By Richard Harth
Physicists who descended from far and wide on New Orleans for the March Meeting caught a glimpse of the city in the process of tentative renewal. It was also an opportunity to meet with colleagues in the New Orleans physics community and see how they were faring since the August 2005 hurricane.
Three years ago, Katrina made landfall as a strong category 3 hurricane, sufficient to breach the levee system and inundate 80% of the city. Physicists in New Orleans faced unusual challenges both in the immediate aftermath and following their eventual return.
All universities were shut down for many months, lost email capacity, and saw faculty and students scattered to parts unknown. Since the calamity, a combination of luck, geography and the particular nature of each institution have played a role in the degree of recovery.
Without question, the biggest success story has been Tulane University. All physics faculty have now returned, and the department today is undergoing something of a renaissance. While the university was closed, many physicists, (along with their families and research groups), were graciously welcomed at institutions across the US. The ensuing collaborations proved a silver lining for both physicists and their students.
Ulrike Diebold, a physicist in surface science, was invited with her group to New Jersey and participated in stimulating collaborations at Rutgers University. John Perdew, a theorist, evacuated to Houston, where he immediately contacted former collaborator Gustavo Scuseria, a theoretical chemist at Rice University, who offered office space and computers.
Fleeing Katrina, Wayne Reed, a polymer physicist, landed for a time in the Ozark wilderness. But like fellow Tulane faculty, he caught a lucky break. A colleague at University of Massachusetts at Amherst invited Reed and his sizeable research group to UMass, which boasts one of the finest polymer science departments in the world.
As Lev Kaplan, a Tulane quantum chaos theorist said, “I think I speak for all of us when I say we are very grateful to departments all over the country who invited us and our students.”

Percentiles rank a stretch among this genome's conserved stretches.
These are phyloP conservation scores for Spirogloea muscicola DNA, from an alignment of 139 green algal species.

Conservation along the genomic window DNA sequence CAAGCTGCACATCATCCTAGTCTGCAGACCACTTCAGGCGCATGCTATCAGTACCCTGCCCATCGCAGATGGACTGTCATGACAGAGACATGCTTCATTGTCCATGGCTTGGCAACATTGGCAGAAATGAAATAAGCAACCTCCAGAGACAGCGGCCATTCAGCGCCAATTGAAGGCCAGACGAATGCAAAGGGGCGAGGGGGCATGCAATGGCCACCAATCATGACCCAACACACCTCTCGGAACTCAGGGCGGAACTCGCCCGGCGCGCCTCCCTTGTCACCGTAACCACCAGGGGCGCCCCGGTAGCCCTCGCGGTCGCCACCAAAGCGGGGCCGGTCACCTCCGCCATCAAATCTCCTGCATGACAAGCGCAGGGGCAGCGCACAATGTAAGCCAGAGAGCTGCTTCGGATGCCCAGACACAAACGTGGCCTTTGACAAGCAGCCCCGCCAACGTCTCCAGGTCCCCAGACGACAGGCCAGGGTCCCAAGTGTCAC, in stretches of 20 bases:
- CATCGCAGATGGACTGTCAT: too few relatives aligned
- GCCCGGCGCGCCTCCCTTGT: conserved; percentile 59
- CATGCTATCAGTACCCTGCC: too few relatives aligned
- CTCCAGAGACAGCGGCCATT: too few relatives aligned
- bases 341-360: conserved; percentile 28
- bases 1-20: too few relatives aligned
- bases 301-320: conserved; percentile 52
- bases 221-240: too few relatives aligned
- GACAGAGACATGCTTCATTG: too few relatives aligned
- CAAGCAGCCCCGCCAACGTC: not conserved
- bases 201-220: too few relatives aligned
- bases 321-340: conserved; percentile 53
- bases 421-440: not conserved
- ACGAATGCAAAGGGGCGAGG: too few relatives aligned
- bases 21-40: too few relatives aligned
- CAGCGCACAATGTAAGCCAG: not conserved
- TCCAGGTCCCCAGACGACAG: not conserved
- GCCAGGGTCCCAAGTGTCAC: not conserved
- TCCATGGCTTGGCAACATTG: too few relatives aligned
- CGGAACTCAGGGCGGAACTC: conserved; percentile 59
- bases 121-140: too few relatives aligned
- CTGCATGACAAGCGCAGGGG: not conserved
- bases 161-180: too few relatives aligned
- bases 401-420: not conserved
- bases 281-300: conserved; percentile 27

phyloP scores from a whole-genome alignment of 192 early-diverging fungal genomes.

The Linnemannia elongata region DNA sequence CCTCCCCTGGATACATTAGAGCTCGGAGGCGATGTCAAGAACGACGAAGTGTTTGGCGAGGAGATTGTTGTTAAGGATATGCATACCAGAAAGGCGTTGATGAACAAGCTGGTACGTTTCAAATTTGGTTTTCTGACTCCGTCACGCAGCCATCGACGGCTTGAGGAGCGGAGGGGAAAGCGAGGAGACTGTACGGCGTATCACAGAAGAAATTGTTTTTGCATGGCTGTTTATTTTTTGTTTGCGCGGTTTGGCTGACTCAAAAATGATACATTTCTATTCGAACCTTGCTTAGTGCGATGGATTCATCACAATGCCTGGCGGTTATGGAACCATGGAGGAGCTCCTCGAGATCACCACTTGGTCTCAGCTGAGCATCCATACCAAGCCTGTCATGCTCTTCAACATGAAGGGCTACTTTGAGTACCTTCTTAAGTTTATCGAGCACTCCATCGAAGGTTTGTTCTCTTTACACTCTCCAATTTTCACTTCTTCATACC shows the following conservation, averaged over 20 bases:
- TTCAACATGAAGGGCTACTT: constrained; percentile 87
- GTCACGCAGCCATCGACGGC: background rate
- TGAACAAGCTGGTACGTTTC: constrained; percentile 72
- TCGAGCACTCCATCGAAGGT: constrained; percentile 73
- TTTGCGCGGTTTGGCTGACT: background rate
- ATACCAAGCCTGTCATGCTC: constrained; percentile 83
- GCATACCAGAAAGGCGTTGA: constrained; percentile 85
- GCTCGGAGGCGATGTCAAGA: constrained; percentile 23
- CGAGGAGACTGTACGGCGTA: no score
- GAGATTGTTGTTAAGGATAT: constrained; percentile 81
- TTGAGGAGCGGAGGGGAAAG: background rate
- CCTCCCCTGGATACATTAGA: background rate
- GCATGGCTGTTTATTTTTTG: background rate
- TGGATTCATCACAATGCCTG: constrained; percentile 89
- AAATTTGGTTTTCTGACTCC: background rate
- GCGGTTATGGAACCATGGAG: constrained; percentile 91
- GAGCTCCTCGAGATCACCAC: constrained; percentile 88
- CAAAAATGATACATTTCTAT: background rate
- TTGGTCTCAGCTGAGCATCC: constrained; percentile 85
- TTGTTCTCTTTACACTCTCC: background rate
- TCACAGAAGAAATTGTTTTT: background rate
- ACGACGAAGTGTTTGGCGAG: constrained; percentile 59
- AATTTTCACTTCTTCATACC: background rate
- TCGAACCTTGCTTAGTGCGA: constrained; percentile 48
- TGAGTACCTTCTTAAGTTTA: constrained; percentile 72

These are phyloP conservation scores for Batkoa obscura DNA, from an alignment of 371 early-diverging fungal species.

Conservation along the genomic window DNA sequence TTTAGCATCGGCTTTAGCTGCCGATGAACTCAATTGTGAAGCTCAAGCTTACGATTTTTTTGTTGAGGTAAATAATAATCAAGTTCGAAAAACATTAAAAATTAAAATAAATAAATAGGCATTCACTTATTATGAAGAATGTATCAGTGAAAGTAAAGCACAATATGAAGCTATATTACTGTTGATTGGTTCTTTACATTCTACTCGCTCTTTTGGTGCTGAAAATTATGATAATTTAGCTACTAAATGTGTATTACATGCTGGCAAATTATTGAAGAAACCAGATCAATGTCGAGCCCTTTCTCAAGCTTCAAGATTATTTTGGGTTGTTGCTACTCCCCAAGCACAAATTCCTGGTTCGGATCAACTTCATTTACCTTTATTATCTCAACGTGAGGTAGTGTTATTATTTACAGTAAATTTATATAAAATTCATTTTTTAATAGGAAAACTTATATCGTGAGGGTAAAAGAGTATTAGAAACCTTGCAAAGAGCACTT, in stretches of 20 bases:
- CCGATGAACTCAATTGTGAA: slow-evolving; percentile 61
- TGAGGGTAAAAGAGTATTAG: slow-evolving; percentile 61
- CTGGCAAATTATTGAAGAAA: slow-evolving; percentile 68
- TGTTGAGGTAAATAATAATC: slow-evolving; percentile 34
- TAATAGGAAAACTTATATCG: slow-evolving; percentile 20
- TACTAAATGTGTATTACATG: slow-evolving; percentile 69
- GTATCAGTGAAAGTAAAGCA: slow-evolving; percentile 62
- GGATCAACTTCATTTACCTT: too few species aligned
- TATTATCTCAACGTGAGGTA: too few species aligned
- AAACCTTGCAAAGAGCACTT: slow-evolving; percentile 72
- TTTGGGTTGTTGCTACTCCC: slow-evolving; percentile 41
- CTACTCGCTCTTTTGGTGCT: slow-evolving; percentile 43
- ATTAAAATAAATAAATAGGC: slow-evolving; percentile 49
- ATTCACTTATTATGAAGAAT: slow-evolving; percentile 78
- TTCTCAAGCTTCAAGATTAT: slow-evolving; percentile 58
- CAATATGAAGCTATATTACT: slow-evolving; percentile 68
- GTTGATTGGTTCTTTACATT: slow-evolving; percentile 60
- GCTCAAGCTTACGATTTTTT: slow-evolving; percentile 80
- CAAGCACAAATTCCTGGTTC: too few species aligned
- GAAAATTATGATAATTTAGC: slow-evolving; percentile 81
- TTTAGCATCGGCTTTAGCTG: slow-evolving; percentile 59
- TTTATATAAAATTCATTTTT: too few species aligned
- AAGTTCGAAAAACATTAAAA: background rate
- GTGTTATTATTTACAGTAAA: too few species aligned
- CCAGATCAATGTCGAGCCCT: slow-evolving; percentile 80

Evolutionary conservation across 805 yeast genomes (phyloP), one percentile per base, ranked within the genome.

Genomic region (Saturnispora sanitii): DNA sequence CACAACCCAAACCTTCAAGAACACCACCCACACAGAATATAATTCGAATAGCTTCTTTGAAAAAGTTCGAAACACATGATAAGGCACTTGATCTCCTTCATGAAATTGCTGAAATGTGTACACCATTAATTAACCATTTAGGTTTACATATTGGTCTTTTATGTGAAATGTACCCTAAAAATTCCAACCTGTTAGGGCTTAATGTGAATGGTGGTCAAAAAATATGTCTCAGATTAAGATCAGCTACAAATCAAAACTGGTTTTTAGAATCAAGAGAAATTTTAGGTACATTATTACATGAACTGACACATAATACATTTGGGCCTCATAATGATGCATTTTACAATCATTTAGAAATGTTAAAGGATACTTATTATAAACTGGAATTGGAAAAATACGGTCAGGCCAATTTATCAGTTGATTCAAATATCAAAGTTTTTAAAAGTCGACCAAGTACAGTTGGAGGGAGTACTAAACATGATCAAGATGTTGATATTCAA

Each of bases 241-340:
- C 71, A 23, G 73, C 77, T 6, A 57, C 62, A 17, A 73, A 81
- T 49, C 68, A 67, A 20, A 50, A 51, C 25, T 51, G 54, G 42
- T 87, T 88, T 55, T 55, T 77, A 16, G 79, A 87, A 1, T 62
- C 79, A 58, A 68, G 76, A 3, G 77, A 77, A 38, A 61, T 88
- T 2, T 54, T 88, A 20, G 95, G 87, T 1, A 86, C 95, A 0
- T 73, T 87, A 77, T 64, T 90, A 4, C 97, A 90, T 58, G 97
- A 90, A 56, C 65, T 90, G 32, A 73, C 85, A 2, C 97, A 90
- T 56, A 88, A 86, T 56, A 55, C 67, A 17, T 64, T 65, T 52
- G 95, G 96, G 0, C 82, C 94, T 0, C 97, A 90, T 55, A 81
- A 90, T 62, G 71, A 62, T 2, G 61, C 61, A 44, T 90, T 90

Tulane physics chair Jim McGuire also praised the initiative shown by his university, which continued to pay salaries to faculty and teaching assistants during their absence.
Physicists at other institutions in New Orleans were often less fortunate than their Tulane colleagues. Many faculty at the University of New Orleans, including Greg Seab, departmental chair, had their homes destroyed.
Ashok Puri, also at UNO, lost his house and was then defrauded of $30,000 dollars by crooked contractors who vanished into thin air. Puri was most concerned, however, for his son, who was preparing for university entrance exams when the hurricane struck. (Fortunately, despite the disruption, the student was admitted to Cornell.)
The management response at UNO has come in for criticism by a number of physics faculty. In the opinion of some, the administration took advantage of the catastrophe to engage in restructuring efforts, which included furloughing a number of physics professors, some of whom were tenured. The impact on departmental morale has been palpable, according to some.
Xavier University, which took on six to seven feet of water in virtually every building on campus, has also had a difficult time getting back on its feet, as Physics chair Murty Akundi made clear in a special APS session, Learning From Katrina. A number of senior physics faculty have left Xavier in Katrina’s aftermath, forcing Akurti to rebuild the department—a significant challenge. Funding shortfalls continue to undermine physics efforts at both Xavier and UNO.
As with other New Orleanians, physicists struggling after Katrina proved that necessity is the mother of invention. Although many were highly critical of administrative and state bureaucracy, all gave the nationwide academic community high marks for ingenuity and exceptional generosity. Many professional relationships forged as a result of the storm continue to prosper.
The city’s physics community seemed invigorated by the lively March Meeting. While many visitors to the city stayed close to the Convention Center, some ventured into the city’s vibrant French Quarter, a short walk from the meeting site. This tended to give a skewed impression of recovery in the city, which remains in a sorry state in areas like Lakeview and the Lower Ninth Ward. Nevertheless, even physicists most severely affected by the storm and its aftermath expressed hope that their departments are finally getting back on their feet and will begin again to flourish.